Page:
3 Small Gestures You Can Make To Comfort Your Team During Covid-19. With The English You Have.

by | Apr 2, 2020 | 0 comments

It’s hard. 


But every morning you wake up in good spirits looking forward to the working day ahead. 


You’re ‘locked-in’ at home, but you have successfully adjusted to working from home (WFH) with all the issues that that involves, managed the children and connected virtually with your team.


And yet, by the end of the day, you feel deflated. You’ve spent the whole day extinguishing fires, participating in strategic meetings and trying to keep your international team’s spirits up. 


You’re trying to stay positive but it’s getting harder and harder. You’re trying to bolster your team by starting each meeting with some small talk. But no one’s really in the mood for what feels like meaningless chit chat. Besides, there aren’t many small talk topics that feel relevant at the moment – sport, travel, hobbies, restaurants, favourite food, the weekend’s activities.


But you persevere. You ask about what creative things people are doing instead – online exercise classes, online gin & tonic parties, online theatre screenings, fill in the blanks. You encourage them to share their new experiences.


Added to that you’re watching a gazillion free webinars, reading plenty of articles and social media posts offering you endless tips on how to stay healthy, sane and positive. You’re doing all of this so that you have strategies you can implement in those meetings.


These topics are ‘safe’. These topics are ‘safe’ because you have the necessary English vocabulary to discuss them. These topics allow you to stay positive.  


You need to stay positive for your team.


I have a question.


How’s staying positive working for you?


For me, it’s draining. Every time I tell myself to be positive I want to scream. I don’t always want to be positive. I want to cry. I want to be angry. I want to vent my frustration. I want to show my fear of what’s happening all around us.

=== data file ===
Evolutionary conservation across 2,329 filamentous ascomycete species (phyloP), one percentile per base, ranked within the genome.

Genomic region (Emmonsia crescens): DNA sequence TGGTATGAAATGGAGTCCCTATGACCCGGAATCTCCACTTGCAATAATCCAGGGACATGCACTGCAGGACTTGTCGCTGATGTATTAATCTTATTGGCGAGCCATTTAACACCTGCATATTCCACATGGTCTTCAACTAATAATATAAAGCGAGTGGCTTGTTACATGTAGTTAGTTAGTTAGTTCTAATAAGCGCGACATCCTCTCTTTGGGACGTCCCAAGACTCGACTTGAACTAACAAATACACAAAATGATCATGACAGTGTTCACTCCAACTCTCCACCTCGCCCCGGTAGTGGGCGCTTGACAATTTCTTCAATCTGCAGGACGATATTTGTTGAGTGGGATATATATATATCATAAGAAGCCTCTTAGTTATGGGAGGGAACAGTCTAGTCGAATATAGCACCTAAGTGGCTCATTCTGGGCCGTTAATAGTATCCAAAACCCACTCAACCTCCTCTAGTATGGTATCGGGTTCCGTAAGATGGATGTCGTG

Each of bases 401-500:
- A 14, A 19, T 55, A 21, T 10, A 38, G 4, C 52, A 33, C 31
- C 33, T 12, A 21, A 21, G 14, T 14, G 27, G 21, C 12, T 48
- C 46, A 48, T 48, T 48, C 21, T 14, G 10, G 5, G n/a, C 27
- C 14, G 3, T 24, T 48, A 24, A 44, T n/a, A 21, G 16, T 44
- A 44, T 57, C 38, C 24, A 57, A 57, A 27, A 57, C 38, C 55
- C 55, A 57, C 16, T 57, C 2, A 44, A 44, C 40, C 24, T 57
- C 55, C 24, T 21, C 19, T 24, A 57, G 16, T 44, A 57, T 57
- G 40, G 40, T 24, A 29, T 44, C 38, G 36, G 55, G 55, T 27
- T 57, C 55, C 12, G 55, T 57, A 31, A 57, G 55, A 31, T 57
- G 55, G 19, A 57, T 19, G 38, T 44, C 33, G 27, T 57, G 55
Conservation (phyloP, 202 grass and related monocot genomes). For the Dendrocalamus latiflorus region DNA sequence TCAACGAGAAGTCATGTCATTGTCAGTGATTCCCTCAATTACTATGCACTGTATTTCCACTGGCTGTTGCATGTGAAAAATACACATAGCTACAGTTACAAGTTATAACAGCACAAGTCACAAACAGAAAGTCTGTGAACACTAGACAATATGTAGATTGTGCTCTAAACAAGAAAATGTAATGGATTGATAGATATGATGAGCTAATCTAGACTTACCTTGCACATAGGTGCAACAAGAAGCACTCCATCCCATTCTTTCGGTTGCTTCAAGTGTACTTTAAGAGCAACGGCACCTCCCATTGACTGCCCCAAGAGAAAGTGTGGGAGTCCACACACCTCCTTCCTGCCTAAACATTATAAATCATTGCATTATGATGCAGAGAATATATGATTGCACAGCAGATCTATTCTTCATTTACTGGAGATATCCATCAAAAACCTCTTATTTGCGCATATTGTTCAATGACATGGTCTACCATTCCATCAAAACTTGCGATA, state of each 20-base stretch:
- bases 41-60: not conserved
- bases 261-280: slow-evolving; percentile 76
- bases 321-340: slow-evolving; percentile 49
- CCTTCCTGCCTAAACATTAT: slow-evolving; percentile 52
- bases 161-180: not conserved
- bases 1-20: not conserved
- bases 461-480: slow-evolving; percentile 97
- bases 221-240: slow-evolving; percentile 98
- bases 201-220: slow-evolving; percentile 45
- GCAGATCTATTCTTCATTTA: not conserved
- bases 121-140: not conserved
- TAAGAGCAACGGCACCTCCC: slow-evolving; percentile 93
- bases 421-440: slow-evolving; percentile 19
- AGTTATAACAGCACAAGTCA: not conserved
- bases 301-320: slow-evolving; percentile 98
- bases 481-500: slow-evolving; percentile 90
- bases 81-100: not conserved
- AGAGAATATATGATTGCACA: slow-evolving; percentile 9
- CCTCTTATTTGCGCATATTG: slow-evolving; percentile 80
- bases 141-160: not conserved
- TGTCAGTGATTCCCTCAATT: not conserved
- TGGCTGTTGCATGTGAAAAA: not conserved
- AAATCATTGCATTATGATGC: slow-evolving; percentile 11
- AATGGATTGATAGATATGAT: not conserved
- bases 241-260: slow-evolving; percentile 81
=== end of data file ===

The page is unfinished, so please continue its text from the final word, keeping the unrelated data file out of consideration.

Above all, I want to grieve. 


For the loss of my freedom to go out (albeit temporarily). For the loss of physical connection. For how Covid-19 has changed our lives in a blink of an eye. For how terrifying it is.  


I am not alone in feeling this way. I bet you do. I bet your team does. I know my clients do.


And yet, you don’t talk about it to each other. You insist on putting on a brave face. You tell yourself that it’s unprofessional, as a leader, to share such vulnerable feelings.


It’s much easier to keep things on a neutral level. 


It’s easier because you don’t think you have the necessary English to communicate how you truly feel. To invite your team to share their fears with you.


“I’ve learned that people will forget what you said, people will forget what you did, but people will never forget how you made them feel.” Maya Angelou


I love this quote. It challenges the importance we place on our words. We think that if we say more and use more words, we’ll make people feel better about themselves.


But whilst expressing yourself with words makes you feel better (think of all those therapy sessions), they don’t help you lead your team. They don’t help you comfort your team. They don’t make your team feel better.


What helps is if you make the following small gestures. 


3 small gestures you can make to comfort your team without perfect English.


#1: An attentive ear 

Your team needs you to listen to them without offering advice. Without speaking. They need you to give them permission to pour their heart out. So shut up and listen. “I am listening”. Of course, this is not always appropriate in a business meeting. 


So, operate a ‘virtual open- door’ policy for them to enter. Or arrange a regular private online chat with them. 


Working online can create a feeling of disconnection. By encouraging a virtual open-door policy, you’re saying to them, “let’s connect”.



#2: Start with you 

“How’s everyone feeling?” How many times have you asked this question at the start of a meeting only to receive the obligatory ‘fine’?


No one will volunteer information that might betray their vulnerability.


If you truly want to encourage your team to open up, start with how you’re feeling.  “Let me share how I am feeling right now/I have been feeling in the past week.” 


You don’t have to use sophisticated English. “I have been feeling sad/anxious because I worry about my children/ how long this is going to last/what our future will be/ my elderly parents…”  Share your personal side.


Once your team sees that you’re feeling the same way as they are, they’ll feel encouraged and brave to share.


#3: A closing note/remark of encouragement at the end of an email/at the end of the meeting.

All you need are these words: “I am here for you”, “We’re in this together.”




If you take time out to reflect, you’ll find that: 

  • These small gestures will never be forgotten because of how you made your team feel.
  • These small gestures are what will comfort your team.
  • These small gestures communicate compassion, humanity and decency.

No more English words needed.



Stay safe, stay healthy, stay home. We’re in this together.